The government has copped plenty of flak for not having a coherent strategy for getting us through this horrendous global recession, but what we do know is that they plan to borrow $40 billion over the next three years to keep the country afloat.
With the tax take falling dramatically, the government will have
to borrow and borrow heavily to maintain government services, from
health to welfare and just about everything in between.
The question has begun to be asked: Will there be anyone to lend such large sums to this country?
Economist Brian Easton said in a recent speech that the government dare not open its deficit any further "because it may not find willing lenders at reasonable cost". In his letter to British Prime Minister Gordon Brown, John Key noted that even countries like New Zealand with low public debt have limited scope to spend more due to "market pressures on access to funding".
On Q+A on Sunday, Finance Minister Bill English addressed this serious issue for the first time in a fascinating interview with Guyon Espiner, admitting that "it could be more difficult" for the nation to borrow in the current dire economic climate.
It's hard to imagine a fully-fledged, industrialised democracy being turned down by the world's bankers, but hey, this is a world where Iceland can essentially go bankrupt. We still can't say for sure how deep the credit crisis will ultimately be.
English told Espiner:
"...it's our job to make sure that New Zealand is able to constrain its debt raising so that it's quite clear that we're a good credit risk..."
Which sounds a lot like the end to National's promise of tax cuts next year and in 2011 and a fair few other government programmes as well.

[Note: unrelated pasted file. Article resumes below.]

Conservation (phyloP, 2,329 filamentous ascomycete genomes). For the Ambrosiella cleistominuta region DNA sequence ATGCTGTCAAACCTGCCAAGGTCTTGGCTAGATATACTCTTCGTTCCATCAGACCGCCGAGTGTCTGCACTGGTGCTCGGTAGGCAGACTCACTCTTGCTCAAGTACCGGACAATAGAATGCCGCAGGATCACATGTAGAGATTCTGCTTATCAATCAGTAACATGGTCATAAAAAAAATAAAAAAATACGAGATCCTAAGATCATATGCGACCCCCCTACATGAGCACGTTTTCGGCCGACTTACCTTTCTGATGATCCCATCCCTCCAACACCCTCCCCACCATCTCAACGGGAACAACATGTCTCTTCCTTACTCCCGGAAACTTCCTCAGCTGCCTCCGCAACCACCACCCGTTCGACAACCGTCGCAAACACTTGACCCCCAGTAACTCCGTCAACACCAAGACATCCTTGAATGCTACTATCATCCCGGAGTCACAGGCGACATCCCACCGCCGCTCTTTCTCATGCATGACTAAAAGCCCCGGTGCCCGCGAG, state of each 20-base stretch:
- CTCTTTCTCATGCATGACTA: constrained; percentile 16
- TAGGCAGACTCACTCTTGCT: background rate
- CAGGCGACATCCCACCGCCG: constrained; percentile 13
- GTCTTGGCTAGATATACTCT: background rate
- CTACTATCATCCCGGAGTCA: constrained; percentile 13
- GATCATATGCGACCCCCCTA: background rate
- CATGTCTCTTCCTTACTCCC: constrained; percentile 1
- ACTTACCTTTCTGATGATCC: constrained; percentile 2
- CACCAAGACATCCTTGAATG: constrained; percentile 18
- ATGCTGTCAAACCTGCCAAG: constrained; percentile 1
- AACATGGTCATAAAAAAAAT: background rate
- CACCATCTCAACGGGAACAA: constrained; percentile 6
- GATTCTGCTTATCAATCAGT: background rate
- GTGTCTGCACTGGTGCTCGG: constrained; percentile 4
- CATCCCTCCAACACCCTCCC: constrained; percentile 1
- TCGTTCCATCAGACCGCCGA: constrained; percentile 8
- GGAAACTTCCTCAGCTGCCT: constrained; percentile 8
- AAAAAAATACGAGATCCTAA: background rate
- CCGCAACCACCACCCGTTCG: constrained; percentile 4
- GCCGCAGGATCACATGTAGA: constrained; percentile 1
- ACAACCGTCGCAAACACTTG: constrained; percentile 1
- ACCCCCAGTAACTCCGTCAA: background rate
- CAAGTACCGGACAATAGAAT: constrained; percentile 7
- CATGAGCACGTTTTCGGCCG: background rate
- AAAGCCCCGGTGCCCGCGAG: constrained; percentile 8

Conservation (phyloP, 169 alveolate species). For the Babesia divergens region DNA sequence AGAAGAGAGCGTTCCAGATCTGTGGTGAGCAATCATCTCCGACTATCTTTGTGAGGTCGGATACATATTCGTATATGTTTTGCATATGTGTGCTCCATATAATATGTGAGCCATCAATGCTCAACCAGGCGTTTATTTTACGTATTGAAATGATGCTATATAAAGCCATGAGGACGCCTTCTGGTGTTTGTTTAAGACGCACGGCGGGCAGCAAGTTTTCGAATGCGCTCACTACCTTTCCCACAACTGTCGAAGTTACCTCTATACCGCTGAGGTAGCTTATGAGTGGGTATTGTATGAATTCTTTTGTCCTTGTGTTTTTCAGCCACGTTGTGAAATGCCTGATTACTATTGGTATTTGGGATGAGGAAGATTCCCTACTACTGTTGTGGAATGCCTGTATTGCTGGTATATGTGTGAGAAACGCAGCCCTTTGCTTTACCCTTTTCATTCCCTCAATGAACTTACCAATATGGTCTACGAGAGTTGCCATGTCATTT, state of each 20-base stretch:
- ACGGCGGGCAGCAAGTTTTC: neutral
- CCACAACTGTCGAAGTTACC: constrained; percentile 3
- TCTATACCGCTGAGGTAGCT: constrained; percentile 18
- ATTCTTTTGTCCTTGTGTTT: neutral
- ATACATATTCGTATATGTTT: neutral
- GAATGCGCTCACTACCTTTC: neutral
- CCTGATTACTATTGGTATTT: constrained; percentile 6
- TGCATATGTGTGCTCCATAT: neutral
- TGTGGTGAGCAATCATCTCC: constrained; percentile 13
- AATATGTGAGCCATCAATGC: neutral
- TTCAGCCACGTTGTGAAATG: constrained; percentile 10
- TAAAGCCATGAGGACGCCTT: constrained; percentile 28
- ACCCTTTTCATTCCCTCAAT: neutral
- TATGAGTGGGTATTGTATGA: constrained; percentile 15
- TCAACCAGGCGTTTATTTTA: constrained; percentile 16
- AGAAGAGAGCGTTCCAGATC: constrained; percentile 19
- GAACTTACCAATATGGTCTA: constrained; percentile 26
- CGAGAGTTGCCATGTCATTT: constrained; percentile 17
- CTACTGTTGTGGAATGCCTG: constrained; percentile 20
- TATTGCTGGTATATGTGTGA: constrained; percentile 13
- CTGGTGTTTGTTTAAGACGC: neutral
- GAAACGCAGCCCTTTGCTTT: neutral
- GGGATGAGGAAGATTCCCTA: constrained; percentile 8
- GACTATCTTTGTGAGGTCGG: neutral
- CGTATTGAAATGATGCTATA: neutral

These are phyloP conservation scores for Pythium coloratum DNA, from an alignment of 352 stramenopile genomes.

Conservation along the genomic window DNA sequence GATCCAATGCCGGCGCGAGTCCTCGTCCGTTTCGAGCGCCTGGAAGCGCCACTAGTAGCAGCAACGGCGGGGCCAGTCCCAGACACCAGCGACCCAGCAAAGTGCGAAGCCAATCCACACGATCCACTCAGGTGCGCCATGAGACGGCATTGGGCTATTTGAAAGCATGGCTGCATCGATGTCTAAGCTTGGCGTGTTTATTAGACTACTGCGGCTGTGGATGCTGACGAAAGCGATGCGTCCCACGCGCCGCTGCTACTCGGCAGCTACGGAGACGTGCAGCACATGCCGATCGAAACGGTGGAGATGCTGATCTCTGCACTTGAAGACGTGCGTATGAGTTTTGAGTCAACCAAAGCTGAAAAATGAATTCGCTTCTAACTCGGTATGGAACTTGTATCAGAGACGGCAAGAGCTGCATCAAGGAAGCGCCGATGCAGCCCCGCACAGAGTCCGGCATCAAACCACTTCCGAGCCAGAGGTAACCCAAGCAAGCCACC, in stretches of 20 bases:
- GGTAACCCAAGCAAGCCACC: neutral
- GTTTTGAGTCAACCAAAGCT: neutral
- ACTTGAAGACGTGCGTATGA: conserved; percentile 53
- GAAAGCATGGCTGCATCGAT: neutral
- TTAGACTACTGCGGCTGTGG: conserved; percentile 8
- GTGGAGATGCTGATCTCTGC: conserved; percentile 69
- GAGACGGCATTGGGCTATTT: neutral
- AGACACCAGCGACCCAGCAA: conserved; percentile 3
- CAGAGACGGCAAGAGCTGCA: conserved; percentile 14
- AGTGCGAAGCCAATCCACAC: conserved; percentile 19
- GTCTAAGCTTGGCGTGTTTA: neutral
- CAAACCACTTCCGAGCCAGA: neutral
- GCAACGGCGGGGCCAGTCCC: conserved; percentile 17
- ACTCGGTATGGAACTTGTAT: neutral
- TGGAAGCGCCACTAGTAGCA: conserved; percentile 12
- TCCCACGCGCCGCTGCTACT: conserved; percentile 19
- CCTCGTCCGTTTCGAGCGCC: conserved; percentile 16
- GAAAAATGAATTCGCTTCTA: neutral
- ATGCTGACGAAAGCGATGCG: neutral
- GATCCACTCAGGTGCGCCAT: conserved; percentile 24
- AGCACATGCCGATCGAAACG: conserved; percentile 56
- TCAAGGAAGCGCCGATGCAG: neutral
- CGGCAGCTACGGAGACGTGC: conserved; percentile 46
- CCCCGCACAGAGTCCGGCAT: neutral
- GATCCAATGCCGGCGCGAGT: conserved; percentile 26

Even the much-hyped cycleway was dismissed by the Finance Minister as only affordable over the long-term. Despite his boss's passion for the project, English said while it'll get started this year it won't grow bigger until "the economy improves".
Er, wasn't it meant to help us survive the recession? So much for the cycleway creating several thousand new jobs over the next 12 months when the recession is at its worst&
English went on to say that New Zealand needs to sell its story of restraint and sensible economic management to the world's credit rating agencies so that we maintain our AA+ rating. If we don't, the cost of borrowing goes up for the government, businesses and households alike. So they matter, but English said, "We shouldn't be stood over by the credit ratings agencies" and he doesn't think they will downgrade us.
Tough words, but the reality is that he will be batting his eyelids at the ratings agencies, just like every other finance minister around the world.
And while you may have seen other media covering the comments made by Peter Davis about how Helen Clark felt "rejected" after Labour's election loss in November, no-one picked up on what I thought was Clark's most interesting quote.
When Paul Holmes asked the new head of the United Nations Development Programme whether democracy works for every country, she replied:
"Some have never had it and I think sometimes it's a bit unrealistic to think you can transplant the institutions and the history we've got that underlies our institutions just holus bolus into countries with a different history."
I think she's absolutely right, you can't force democracy down people's throats. Just look at Iraq. And Pakistan. And most of the Middle East. And& you get my point.
But given that one of the UNDP's core tasks is to "advocate and support dialogue that contributes to democratic governance", it's a controversial statement.
A few eyebrows may have been raised in New York...
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Q+A - TV ONE, Sunday at 9am and live streaming on TVNZ.co.nz
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